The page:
This is the incedent where they saw local Afgans, the afgans saw them. The seals knew they (local afgans) would tell the local taliban and would surely be attacked shortly after. The seals debated what they should do. Either "eleminate" them from telling the taliban fighers. Or to let them go because they knew they would be tried by U.S. military courts. They made there choice to let them go. Well the taliban came a knocking about a hundred or so of them. Well the seals took a good number down in a good fighting effort. I believe the army unit that came to extract lost some men as well. Only one seal survived and has now written a book about it.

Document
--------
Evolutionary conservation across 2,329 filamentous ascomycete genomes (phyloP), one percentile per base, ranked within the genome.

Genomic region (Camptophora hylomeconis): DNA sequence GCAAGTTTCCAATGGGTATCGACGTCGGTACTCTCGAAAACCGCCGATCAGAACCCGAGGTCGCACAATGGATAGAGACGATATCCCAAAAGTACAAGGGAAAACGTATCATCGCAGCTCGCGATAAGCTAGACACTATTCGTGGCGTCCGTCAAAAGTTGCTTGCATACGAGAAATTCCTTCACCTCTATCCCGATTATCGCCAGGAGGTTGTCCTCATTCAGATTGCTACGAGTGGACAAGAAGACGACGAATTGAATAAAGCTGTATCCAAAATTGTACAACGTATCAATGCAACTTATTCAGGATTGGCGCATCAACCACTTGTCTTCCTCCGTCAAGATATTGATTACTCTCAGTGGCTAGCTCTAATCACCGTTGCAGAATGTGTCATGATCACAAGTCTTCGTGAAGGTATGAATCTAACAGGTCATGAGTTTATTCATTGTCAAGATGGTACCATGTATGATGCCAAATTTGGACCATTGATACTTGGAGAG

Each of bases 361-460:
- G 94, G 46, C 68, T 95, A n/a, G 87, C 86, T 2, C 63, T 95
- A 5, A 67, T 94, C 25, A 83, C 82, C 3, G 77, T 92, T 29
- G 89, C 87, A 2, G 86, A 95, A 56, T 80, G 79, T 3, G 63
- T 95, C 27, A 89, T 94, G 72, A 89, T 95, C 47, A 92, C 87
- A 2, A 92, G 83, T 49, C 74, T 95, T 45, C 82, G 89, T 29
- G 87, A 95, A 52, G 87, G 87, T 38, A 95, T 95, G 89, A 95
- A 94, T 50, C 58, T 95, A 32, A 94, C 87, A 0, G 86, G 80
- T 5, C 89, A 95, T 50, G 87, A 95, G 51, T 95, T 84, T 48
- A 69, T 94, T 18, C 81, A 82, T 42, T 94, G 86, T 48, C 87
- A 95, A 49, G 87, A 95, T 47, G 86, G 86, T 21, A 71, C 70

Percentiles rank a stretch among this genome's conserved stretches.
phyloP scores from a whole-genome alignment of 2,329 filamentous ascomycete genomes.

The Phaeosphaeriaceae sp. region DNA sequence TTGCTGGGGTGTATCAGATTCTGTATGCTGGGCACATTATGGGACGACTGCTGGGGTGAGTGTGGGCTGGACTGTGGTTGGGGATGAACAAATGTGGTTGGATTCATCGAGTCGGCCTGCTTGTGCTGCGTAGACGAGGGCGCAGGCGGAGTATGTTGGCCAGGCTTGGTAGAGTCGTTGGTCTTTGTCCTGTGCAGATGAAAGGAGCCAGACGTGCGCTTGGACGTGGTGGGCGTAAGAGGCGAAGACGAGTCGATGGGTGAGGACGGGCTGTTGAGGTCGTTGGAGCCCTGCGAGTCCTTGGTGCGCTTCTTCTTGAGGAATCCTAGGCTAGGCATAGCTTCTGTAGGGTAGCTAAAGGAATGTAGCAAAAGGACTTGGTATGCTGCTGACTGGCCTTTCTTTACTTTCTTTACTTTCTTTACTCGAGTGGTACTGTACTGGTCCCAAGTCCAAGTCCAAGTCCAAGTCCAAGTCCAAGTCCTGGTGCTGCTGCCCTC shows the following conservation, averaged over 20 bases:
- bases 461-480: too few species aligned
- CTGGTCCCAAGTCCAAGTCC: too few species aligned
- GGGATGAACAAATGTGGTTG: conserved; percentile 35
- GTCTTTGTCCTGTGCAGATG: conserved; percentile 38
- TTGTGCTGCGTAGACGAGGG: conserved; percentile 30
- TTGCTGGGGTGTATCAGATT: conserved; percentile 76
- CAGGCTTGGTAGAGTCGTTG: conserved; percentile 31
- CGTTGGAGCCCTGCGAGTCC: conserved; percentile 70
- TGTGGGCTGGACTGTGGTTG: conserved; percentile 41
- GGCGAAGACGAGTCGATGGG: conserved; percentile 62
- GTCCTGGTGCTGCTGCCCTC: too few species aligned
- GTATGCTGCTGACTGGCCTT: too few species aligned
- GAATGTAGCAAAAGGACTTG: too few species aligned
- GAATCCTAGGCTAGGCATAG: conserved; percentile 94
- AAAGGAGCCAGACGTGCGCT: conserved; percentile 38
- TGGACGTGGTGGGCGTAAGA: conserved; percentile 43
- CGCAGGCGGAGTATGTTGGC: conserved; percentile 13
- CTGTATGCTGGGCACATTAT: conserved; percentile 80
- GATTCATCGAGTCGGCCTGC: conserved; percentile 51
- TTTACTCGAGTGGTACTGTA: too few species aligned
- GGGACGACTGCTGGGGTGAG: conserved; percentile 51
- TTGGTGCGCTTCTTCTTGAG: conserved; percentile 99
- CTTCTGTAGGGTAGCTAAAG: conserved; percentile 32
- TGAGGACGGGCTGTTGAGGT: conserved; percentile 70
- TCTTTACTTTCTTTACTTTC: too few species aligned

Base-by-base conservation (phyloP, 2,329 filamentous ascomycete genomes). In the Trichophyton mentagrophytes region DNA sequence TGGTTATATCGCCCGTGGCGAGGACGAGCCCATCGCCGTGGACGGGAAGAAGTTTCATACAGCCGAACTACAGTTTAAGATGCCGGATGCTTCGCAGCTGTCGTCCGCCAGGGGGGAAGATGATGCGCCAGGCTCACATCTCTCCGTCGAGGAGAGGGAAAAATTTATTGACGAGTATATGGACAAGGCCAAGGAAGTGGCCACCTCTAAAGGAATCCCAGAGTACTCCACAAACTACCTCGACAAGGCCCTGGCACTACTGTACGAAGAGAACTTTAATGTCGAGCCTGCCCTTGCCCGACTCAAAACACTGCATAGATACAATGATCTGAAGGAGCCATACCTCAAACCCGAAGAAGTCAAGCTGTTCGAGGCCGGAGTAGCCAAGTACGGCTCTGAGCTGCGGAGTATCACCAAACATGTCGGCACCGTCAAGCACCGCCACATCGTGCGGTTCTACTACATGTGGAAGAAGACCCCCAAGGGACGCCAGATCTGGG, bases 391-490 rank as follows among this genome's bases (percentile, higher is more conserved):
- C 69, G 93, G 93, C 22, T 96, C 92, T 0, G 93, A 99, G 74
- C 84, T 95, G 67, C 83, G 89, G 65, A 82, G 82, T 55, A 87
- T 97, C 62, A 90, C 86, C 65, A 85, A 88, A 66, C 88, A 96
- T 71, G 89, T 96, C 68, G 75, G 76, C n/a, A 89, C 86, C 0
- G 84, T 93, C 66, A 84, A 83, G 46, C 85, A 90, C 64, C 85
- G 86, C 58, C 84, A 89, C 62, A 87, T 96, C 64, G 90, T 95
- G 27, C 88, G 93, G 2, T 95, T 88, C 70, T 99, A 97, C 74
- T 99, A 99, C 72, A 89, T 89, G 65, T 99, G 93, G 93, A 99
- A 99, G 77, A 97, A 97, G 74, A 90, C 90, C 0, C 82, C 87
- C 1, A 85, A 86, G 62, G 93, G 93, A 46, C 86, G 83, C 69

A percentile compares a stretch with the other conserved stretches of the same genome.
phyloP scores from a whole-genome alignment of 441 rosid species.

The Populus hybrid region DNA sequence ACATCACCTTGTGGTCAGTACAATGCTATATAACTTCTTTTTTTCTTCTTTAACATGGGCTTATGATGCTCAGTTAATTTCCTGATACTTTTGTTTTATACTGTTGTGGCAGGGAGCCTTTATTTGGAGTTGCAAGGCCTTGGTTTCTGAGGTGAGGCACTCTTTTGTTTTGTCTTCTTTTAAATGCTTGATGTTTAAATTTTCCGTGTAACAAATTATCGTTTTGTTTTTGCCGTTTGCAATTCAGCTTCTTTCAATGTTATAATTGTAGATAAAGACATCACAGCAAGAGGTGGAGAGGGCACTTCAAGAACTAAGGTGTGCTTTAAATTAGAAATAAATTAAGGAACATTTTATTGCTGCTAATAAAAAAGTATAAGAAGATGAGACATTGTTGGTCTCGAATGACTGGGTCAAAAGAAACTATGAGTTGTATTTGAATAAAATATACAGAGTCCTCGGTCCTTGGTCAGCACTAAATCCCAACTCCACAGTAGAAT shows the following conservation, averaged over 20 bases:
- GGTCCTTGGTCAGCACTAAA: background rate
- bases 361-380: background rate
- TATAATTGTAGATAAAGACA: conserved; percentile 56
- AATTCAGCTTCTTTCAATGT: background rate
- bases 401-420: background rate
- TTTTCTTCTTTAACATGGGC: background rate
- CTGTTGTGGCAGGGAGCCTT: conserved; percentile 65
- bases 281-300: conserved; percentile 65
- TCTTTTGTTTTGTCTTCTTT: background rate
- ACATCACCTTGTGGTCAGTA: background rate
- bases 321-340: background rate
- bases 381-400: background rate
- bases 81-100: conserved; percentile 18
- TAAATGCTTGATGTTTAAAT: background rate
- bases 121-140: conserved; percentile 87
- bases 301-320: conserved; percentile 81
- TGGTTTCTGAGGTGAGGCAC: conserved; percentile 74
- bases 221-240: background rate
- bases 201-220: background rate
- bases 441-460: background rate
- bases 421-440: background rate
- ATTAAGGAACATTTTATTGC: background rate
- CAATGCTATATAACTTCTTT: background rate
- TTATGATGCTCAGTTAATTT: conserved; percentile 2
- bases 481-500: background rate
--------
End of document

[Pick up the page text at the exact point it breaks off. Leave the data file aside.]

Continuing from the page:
The debate was about if they should "eliminate" the possibility of them telling the local taliban or if they should let to them go on there way because they were unarmed.
=D> Either way they have my respect and it makes me proud to be an American.
I haven't read the book, but I did watch an interview with the surviving SEAL team member where he discussed their decision to release the herders instead of killing them. While I applaud their heroism, I disagree with their decision. I was an army officer and I can assure you if I were in a situation behind enemy lines and came into contact with a group that I was relatively positive would reveal my unit to the enemy, those people would have been killed. I also seriously doubt there would be any repercussions for that decision.